At a time of international incident, the body of a young female staffer is found in a White House wash room. Homicide detective Harlan Regis is called in to investigate the murder only to ... See full summary »
Shaw is an operative for the United Nations' covert dirty-tricks squad, using espionage and quasi-ethical tactics to secure peace and cooperation. When a shipping container full of dead ... See full summary »
Los-Angeles commercials director Max visits his friend, artist Charlie, who was diagnosed with AIDS in New York. There he meets Karen, they are attracted to each other and after they meet ... See full summary »
When a prisoner transport plane crashes, one prisoner, Mark Sheridan, skillfully escapes and save lives at the same time. Deputy Sam Gerard and his team of U.S. Marshals pursue relentlessly, but Gerard begins to suspect that there is more to the exceptional fugitive than what he has been told. Meanwhile, Sheridan struggles to avoid capture while seeking answers of his own. Until the final scene, both Gerard and Sheridan are in jeopardy of the unknown. Written by
For shooting the scene of the airplane crash, the production leased a real Boeing 727 from a Vegas casino owner, purchased two fuselages for the post-crash scenes and built a 1,000 pound model for the actual moment of impact. The scene of the crash was shot on a miniature road 1,200 feet long, with the 1000-pound model plane moving at 60 miles per hour. Because it was a one shot only situation, it was filmed by 9 cameras. The sequence was primarily directed by visual effects supervisor Peter Donen, and in total, the entire scene took 75 people 6 months to bring it all together. See more »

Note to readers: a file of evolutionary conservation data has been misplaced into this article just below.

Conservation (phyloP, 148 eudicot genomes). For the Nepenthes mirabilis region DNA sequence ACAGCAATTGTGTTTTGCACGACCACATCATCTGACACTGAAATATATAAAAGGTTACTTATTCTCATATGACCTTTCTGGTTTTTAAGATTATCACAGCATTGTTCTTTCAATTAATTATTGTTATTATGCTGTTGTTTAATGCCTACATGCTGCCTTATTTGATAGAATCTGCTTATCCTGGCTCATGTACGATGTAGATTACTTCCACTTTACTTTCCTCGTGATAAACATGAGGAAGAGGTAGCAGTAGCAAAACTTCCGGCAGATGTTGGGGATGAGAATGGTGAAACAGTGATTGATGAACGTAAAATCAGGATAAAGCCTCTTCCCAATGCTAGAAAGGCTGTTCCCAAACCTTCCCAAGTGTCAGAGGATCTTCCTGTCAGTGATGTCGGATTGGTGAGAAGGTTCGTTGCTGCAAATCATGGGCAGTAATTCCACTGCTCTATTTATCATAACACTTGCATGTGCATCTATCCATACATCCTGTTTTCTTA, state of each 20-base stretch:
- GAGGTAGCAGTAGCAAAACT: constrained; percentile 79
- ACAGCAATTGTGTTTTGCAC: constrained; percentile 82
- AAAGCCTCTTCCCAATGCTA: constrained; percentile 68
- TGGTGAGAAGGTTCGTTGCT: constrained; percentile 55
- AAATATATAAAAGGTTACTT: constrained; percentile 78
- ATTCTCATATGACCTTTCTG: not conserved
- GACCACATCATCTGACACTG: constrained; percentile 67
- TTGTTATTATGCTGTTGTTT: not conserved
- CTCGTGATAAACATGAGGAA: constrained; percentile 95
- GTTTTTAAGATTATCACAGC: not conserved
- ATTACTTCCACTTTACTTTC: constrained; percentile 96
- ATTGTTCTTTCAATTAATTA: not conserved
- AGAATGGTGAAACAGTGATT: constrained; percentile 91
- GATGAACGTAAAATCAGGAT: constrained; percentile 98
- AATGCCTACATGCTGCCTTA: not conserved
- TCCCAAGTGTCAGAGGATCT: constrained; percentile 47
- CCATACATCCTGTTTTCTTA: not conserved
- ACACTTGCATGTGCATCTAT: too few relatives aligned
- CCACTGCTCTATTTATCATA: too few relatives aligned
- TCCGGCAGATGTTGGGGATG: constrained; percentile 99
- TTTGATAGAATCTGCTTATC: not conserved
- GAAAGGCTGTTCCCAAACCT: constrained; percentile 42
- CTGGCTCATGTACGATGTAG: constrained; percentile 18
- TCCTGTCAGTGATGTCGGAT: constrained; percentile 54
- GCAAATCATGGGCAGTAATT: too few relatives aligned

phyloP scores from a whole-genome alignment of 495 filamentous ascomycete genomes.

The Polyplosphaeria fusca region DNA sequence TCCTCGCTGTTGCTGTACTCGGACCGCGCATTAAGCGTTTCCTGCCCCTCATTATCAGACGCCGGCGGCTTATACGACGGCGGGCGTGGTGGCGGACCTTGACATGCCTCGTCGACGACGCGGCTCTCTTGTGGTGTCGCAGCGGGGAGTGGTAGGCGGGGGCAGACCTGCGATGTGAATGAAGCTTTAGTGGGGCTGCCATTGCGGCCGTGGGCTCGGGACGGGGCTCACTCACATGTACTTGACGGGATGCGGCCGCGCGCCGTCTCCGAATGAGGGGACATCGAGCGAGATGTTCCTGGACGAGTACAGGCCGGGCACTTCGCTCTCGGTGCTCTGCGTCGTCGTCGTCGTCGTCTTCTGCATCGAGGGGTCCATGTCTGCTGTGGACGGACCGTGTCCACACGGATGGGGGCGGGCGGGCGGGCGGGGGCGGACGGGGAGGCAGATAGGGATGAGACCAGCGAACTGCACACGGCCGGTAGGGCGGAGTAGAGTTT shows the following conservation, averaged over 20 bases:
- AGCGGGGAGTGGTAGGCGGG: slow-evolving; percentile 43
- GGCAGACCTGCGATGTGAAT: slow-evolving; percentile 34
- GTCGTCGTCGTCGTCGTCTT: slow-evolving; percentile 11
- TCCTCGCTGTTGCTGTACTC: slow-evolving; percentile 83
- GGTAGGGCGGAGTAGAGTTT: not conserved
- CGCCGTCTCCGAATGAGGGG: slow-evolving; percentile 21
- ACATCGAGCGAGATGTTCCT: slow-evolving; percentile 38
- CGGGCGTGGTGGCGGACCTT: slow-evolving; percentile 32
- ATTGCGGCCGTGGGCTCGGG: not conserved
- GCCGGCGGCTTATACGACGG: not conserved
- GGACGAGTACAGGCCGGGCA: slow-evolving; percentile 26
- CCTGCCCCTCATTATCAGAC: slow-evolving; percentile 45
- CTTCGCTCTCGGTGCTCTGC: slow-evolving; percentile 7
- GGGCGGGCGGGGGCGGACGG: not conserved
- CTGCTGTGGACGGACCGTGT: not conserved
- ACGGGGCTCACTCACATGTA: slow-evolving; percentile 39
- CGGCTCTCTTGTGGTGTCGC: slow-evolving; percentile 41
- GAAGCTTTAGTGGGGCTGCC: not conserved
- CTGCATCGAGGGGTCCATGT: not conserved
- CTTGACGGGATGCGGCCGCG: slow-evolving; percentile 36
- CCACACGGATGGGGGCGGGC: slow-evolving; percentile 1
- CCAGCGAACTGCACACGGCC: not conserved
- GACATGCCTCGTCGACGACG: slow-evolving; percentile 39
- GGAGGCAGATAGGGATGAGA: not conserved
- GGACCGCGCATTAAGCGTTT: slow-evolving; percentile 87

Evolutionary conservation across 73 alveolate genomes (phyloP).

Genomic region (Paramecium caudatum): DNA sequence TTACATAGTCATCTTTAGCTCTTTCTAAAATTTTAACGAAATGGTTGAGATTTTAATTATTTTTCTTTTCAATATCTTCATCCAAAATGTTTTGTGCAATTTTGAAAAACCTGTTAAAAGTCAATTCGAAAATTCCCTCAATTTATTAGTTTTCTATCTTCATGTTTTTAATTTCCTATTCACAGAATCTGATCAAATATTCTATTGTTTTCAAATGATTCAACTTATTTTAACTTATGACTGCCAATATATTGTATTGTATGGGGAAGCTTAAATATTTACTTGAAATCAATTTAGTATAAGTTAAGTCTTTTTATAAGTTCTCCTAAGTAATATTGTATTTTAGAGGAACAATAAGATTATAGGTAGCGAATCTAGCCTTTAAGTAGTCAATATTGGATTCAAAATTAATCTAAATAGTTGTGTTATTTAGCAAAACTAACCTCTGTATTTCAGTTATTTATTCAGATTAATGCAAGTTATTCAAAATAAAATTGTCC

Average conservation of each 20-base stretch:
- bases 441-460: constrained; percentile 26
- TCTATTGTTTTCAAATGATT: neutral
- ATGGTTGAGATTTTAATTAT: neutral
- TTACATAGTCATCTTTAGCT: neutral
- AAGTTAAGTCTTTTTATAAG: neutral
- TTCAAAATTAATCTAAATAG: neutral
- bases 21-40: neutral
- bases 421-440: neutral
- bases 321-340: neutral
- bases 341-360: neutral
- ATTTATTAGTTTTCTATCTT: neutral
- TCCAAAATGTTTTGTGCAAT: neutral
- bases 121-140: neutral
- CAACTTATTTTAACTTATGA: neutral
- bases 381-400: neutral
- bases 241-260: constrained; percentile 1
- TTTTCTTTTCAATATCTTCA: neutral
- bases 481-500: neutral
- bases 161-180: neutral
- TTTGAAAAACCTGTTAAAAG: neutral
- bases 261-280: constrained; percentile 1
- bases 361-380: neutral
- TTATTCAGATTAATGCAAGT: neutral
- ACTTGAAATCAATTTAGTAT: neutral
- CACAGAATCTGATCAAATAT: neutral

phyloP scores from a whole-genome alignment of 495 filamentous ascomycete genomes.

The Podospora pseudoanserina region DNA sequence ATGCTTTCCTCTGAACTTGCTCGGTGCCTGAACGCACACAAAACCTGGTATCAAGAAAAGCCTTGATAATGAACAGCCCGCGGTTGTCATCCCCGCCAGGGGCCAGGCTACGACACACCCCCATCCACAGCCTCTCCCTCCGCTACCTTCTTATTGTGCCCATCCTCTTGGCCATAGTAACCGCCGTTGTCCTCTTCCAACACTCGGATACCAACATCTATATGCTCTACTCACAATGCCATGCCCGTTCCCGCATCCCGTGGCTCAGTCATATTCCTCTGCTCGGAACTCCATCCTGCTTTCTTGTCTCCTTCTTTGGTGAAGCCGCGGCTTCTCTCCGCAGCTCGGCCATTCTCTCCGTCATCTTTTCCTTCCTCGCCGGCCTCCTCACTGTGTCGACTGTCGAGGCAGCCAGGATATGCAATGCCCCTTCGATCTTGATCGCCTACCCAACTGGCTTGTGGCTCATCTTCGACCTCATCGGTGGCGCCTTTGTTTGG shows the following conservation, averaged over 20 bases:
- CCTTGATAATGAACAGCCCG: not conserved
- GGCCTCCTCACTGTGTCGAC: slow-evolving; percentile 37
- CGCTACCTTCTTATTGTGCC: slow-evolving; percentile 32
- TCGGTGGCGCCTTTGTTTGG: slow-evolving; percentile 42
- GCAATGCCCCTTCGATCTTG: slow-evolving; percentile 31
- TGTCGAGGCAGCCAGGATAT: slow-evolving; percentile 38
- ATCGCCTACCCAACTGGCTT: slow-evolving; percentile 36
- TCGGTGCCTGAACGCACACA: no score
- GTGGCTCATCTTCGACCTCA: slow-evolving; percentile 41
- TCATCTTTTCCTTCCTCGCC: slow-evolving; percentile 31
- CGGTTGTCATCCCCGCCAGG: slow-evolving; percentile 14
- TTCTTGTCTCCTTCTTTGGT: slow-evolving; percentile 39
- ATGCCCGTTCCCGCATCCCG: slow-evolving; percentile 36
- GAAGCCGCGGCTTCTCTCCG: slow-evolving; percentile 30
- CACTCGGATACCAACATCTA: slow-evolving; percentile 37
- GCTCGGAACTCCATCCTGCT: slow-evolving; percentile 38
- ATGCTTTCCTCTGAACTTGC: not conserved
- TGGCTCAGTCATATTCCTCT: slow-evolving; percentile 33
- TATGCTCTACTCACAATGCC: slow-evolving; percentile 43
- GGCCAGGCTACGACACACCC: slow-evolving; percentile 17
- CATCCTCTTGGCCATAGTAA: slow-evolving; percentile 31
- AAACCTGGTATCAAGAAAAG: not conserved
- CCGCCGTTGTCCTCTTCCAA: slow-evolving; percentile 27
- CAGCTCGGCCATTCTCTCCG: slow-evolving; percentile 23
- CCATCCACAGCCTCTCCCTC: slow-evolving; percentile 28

Modern airline windows are made of Lexan and do not shatter when struck by objects. They are also smaller than the ones depicted in this film. Additionally, a bullet will pierce Lexan but will not take the wall with it. See more »
[talking on his cell phone]
Hopper told you? What the hell are you doing listening to what comes out of that idiot's mouth! You probably cost this whole country the entire goddamn account!
[his cigar falls out of his mouth and the driver looks down to grab it]
Oh Jesus, Mary and Joseph.
[notices that he is barrelling down on several stopped cars]
[turns suddenly, trying to avoid the stopped vehicles]
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U.S. Marshals has Tommy Lee Jones as Sam Gerard, his Oscar winning role from The Fugitive, chasing after Wesley Snipes. After a quite spectacular plane crash, the hunt is on. Snipes trying to prove he's innocent of crimes he didn't commit and Jones and his team of bloodhounds relentlessly searching for him. There is no skimping on the action and the leap from a building to a moving train is one nifty stunt. The only trouble I have is that you don't care enough about Wesley Snipes' character as you do for Harrison Ford in The Fugitive. Wesley Snipes is a former spy in the film, and he uses his skills to evade the cops. Ford was just a doctor, with no special training at all. Still, for an action film, this one delivers.
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